You’re Not Your Mother’s Fifty
Looking into the mirror do you see the visage of the fierce, confident, beautiful, sexy woman you are? Does your neck and skin display the woman you feel inside? Jowls and lax skin creep into a picture where it doesn’t belong. You don’t feel it, you don’t live that life, and you sure as hell don’t have to look it. While patients flock to plastic surgeons to boost their self-confidence and improve their image by enhancing their breasts, nipping noses, tucking tummies – necks and our skin are more often ignored or forgotten about until we hit that age of menopause. It is around that time that the neck and our skin is one of the first places we start to show signs of age.
Hot flashes, night sweats, the changes can be rather overwhelming. Menopause can drink dry the youthful feelings in women, throwing additional stresses at women as they age. Dr. Roberta Gartside, a plastic surgeon and owner of New Image Plastic Surgery, explains that “as we age our skin’s supportive tissues, collagen and elastin, break down in our system causing our skin to lax and sag”. It is the changes in our skin that tends to be the most visible signs of aging as we are always presenting our face to the world, our family and friends and ourselves in the mirror.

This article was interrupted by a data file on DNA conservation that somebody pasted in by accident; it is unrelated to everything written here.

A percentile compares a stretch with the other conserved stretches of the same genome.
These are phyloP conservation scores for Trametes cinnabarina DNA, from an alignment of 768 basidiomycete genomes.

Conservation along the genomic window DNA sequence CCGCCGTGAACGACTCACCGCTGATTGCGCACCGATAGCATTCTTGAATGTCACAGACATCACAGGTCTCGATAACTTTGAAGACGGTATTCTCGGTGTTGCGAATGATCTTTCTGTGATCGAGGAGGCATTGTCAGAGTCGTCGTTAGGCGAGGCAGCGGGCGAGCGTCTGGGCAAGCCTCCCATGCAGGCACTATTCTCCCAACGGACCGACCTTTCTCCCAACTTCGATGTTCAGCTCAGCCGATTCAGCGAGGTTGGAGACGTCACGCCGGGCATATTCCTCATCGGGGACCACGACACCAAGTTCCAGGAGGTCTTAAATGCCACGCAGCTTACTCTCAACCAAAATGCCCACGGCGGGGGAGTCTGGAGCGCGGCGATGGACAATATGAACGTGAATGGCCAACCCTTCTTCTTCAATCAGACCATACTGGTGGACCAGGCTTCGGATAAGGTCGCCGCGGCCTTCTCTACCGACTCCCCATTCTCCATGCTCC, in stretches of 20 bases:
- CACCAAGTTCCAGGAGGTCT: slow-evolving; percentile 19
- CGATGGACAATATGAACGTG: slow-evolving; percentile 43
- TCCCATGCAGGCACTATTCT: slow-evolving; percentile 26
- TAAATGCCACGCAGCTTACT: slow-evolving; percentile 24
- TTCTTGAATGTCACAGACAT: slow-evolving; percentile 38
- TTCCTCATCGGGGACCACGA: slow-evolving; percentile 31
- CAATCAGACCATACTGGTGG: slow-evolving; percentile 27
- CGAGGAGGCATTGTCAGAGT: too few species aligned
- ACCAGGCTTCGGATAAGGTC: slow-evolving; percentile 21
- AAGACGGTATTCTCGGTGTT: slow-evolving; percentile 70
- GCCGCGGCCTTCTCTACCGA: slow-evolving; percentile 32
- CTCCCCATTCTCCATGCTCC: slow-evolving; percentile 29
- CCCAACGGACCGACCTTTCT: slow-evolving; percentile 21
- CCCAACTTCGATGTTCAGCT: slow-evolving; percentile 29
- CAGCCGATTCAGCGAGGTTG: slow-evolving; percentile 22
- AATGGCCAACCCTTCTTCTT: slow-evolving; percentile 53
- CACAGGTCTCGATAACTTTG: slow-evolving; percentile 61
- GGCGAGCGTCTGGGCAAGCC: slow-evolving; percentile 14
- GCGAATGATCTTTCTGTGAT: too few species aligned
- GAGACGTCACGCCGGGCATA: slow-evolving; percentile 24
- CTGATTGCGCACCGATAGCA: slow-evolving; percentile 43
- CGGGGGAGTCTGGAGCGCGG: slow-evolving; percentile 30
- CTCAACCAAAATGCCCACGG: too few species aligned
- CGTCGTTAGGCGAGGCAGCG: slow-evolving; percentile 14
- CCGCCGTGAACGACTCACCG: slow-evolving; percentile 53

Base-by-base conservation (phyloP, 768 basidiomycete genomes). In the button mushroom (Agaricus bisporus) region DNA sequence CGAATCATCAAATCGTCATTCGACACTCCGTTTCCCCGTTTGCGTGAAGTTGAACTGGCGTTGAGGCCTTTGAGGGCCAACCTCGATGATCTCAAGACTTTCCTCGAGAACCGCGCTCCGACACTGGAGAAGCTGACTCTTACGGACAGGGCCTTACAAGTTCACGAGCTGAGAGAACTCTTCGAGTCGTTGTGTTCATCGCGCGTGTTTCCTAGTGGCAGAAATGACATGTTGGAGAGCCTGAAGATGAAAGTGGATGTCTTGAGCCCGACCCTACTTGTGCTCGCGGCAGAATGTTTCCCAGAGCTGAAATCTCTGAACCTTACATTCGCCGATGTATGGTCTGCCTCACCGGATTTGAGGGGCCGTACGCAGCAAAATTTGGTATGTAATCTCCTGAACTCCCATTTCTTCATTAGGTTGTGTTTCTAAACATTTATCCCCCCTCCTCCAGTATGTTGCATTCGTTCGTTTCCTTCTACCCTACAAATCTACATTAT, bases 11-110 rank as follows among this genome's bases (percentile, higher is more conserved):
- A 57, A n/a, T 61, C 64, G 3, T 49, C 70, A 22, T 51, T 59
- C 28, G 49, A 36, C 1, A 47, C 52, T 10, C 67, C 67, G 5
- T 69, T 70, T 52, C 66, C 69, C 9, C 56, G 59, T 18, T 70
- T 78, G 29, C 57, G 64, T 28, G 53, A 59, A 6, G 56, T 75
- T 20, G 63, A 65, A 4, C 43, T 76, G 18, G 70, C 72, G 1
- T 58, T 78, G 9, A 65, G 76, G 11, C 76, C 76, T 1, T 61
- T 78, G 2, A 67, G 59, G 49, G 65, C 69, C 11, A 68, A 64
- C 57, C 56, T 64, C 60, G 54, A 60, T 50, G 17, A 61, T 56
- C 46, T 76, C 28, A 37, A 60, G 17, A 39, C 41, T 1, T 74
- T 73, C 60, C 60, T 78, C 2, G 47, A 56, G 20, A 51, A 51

Estrogens stimulate fat deposits over the female body giving younger women an allover fairly equal distribution. But as the estrogen levels drop during menopause, fat deposits tend to become redistributed to a more pear shape with concentration over the abdomen, outer thigh (trochanteric) and upper buttocks (muffin top). The result of that redistribution is a loss of supportive fat below the skin of the face, neck, hands and arms; this allows sagging wrinkles to appear. In some women the fat deposits are reduced in the breasts, resulting in loss of fullness which causes the breasts to begin to sag and flatten.
Estrogens also effect the production of proteins, such as collagen and elastin. Thus, during menopause, the lowered estrogen levels result in less production and repair of collagen and elastin in the dermis of the skin. This lack of repair is particularly pronounced if the skin is exposed to ultra violet (UV) rays. UV rays are very destructive to collagen, and if we lose our repair mechanism, then we lose our skin’s resiliency. This results in elastosis or very wrinkled skin.